Things seem to go better with Coke for Vickers in 2014

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It may just be a coincidence, but for some reason it appears that Coca-Cola products seem to have brought out some of the best in Brian Vickers this season.

Seven races ago, Vickers finished sixth in the Coca-Cola 600 and climbed to eighth in the Sprint Cup standings afterwards.

Although he had fallen back as far as 20th in the standings since then, Sunday’s Coke Zero 400 at Daytona International Speedway brought out more of the best in Vickers, who earned his best finish of the season, finishing second to winner Aric Almirola in the rain-shortened 112-lap race.

In addition, Vickers climbed from 19th to 16th in the Sprint Cup standings but is still two spots shy of making the Chase for the Sprint Cup as of this writing.

Sure, a lot of things can happen over the remaining eight races prior to setting the 16-driver field for the expanded and revamped Chase, but Vickers hopes to build upon Sunday’s finish and work to further solidify his potential berth in the upcoming playoffs.

“No, it wasn’t,” Vickers said when asked after the race if it was an easy afternoon.  “There was a lot of strategy going on, and it kept changing. When we started the race, knowing there was a competition caution coming at lap 20, we thought about kind of taking it easy and going to the back, and lo and behold, the lane we were in just kept going forward, so we went to the front, and then it got a little bit too dicey for my comfort that early, and guys were moving around a lot.

“So we went to the back, just had a bad feeling about kind of the energy in the pack and where it was headed, so we dropped back, and at about two laps later there was a big crash and we were fortunate to be out of that.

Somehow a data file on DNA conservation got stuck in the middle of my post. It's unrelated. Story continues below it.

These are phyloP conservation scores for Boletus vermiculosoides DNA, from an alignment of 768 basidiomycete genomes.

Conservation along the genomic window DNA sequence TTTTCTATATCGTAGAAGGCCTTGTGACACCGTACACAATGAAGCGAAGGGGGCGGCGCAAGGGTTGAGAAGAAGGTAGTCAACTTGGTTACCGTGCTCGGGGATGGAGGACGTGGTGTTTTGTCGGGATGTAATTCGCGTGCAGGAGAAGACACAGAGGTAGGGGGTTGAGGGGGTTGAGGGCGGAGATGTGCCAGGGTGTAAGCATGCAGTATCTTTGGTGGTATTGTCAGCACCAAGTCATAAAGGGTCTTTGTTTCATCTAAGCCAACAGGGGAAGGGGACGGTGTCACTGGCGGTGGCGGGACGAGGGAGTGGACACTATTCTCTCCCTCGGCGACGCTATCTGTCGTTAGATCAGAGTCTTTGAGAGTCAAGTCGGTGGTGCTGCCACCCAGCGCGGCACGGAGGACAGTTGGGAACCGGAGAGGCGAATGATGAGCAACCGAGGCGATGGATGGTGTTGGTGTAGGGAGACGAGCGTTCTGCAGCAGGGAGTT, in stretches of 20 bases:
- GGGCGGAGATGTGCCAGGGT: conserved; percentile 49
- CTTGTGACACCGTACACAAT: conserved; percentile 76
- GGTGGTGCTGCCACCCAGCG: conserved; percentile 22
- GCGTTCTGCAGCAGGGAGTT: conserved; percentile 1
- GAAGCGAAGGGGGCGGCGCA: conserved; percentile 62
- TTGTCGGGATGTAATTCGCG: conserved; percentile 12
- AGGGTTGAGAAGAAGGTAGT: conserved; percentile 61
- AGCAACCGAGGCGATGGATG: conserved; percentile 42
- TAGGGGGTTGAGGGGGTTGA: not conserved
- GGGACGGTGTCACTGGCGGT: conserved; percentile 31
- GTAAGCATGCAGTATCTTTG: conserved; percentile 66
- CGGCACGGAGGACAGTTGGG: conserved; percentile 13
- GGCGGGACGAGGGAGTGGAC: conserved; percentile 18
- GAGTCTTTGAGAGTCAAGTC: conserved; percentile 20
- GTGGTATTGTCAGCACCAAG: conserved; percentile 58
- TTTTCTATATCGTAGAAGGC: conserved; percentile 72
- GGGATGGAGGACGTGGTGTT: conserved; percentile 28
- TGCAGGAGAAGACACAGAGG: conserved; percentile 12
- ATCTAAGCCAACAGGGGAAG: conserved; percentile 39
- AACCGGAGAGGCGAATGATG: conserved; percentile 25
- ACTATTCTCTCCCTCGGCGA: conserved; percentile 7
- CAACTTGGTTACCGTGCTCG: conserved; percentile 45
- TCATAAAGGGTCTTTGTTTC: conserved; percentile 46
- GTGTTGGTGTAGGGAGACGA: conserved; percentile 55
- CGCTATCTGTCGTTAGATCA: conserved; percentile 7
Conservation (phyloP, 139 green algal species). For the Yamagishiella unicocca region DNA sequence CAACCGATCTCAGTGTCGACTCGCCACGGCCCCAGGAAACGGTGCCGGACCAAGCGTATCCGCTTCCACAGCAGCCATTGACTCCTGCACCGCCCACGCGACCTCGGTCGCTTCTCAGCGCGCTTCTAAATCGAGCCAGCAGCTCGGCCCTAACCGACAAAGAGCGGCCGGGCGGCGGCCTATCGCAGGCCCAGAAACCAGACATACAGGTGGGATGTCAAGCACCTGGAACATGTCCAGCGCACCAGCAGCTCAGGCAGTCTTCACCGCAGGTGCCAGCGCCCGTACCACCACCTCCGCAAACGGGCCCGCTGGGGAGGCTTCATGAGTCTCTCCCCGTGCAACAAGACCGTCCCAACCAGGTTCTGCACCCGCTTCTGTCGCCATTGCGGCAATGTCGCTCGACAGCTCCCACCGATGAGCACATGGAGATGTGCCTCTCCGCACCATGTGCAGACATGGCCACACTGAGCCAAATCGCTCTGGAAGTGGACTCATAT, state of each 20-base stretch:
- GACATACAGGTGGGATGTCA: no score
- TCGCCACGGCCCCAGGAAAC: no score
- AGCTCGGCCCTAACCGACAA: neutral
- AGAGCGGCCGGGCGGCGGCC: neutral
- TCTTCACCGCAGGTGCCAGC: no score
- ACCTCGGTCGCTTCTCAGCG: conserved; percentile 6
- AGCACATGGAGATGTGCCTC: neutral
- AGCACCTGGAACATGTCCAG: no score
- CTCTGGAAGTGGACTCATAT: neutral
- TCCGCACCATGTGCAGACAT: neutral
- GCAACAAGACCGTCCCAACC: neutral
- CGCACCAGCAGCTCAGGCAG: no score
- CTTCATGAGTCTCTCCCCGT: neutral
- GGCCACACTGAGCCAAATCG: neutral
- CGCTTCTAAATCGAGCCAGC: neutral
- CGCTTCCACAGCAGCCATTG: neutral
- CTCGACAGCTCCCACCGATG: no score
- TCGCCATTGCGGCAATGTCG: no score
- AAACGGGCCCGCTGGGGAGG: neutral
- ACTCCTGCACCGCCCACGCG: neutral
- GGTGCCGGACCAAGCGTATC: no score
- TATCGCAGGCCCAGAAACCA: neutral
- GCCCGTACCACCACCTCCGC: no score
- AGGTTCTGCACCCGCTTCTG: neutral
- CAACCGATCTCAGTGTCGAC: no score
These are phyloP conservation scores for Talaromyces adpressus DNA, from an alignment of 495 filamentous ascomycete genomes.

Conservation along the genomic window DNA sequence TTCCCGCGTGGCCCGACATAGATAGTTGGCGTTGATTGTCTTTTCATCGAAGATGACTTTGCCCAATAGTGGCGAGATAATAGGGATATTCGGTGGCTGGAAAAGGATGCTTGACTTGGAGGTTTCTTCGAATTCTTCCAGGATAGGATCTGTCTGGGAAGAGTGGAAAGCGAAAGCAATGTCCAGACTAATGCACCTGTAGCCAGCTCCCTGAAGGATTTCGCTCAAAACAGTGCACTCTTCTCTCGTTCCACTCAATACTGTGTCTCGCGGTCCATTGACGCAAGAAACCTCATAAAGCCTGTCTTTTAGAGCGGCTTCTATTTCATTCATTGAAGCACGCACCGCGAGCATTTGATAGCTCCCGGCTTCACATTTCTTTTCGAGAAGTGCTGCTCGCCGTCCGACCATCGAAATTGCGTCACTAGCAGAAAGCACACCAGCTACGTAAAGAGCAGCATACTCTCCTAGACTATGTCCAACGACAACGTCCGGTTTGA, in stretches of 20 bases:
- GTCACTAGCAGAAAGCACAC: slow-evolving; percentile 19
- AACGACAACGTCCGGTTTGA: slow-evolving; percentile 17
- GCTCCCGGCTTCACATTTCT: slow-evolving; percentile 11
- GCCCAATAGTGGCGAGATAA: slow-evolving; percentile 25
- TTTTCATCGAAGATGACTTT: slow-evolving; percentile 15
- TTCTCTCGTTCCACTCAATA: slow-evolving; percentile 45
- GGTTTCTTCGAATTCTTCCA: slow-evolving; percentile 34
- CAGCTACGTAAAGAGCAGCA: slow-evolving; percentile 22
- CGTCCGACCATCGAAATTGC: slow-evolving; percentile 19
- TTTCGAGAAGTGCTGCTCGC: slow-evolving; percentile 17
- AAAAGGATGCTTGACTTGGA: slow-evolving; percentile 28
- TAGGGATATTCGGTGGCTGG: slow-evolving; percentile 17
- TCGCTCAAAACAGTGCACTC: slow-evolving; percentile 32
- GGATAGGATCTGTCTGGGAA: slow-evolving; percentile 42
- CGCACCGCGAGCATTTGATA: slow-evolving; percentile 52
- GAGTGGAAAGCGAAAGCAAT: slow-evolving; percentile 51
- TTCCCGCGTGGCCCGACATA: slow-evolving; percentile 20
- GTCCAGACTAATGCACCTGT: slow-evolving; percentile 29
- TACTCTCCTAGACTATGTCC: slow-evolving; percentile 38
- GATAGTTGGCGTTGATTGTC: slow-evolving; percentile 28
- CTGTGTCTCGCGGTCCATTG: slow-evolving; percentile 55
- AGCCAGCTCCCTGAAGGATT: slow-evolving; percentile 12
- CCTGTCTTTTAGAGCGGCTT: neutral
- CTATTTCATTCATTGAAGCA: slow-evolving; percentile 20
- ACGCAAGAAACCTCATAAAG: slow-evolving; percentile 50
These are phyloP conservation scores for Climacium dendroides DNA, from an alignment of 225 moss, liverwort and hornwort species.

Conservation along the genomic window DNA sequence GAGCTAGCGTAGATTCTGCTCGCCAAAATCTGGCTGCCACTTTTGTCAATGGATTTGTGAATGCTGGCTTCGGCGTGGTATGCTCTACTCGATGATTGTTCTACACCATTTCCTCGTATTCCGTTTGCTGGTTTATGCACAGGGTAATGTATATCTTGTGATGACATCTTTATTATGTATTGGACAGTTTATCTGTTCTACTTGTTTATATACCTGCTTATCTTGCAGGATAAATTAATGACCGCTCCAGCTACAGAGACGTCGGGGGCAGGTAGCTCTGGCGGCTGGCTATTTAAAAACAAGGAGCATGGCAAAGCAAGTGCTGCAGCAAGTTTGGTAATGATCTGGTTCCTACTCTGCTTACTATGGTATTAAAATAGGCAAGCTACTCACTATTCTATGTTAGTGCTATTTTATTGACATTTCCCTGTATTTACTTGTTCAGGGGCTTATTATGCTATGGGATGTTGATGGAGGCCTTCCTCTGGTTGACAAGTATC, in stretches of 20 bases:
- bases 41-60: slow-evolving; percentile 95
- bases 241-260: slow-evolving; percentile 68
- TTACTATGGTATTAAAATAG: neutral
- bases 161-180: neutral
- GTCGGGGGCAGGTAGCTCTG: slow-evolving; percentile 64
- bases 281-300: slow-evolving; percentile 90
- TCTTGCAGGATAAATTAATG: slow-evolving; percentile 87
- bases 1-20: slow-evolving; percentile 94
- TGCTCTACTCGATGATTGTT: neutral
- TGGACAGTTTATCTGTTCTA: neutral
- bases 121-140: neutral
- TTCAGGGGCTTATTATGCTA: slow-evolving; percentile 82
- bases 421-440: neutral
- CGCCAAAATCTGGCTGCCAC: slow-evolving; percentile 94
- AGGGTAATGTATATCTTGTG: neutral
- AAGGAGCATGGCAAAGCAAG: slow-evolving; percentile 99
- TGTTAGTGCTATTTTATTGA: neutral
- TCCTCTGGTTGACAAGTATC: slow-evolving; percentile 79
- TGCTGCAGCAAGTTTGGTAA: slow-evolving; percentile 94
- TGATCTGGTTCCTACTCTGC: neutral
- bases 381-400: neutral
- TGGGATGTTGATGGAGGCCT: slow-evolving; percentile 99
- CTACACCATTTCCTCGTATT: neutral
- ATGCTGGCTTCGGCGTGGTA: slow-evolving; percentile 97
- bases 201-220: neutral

“Then we kept going there and got to a point where we were ready to go but just didn’t quite have the speed we needed in the car to get from where we were at to the front, and we ended up actually getting into the pack at about the wrong moment and were fortunate enough to get through the last big wreck.

“I saw it kind of starting out of the corner of my eye, a car from the outside to the inside just went way too quick, and I just jumped on the brakes and as soon as I saw it opening downshifted and went to the gas and was able to get through it.  But very lucky to get through that wreck and keep the car out of trouble.”

Vickers owes much of Sunday’s end result to late-race pit strategy by crew chief Billy Scott. Like a Weather Channel meteorologist, Scott read the radar and the approaching rain and devised a plot that would get Vickers up toward the front and hopefully keep him there if the rains came – which indeed they ultimately did.

“The guys did a great job,” Vickers said. “(Scott) called a great race and put me in a position to win there at the end. You know, it was just — we were just a lap away from an opportunity to make a pass.

“I had one shot at the 43 with a run, and the 13 got to my right rear corner and I just couldn’t move up and do anything with it.  We were just stuck there. And then the rain just came at the wrong time for us and the right time for them (race winner Aric Almirola).”

Now that he’s back up to 16th in the Sprint Cup standings, Vickers hopes to build upon the momentum gained at Daytona and hold on to that 16th and final qualifying spot for the Chase.

“I’m just really proud of everyone on this Aaron’s Dream Machine team,” Vickers said. “They’ve done a great job getting the momentum going back in the right direction, and that’s what we need right now.”

Almirola’s win makes him the 12th different winner thus far in 2014 with eight races to go. A number of drivers remain winless including Matt Kenseth, Tony Stewart, Clint Bowyer, Kasey Kahne and yes, Vickers.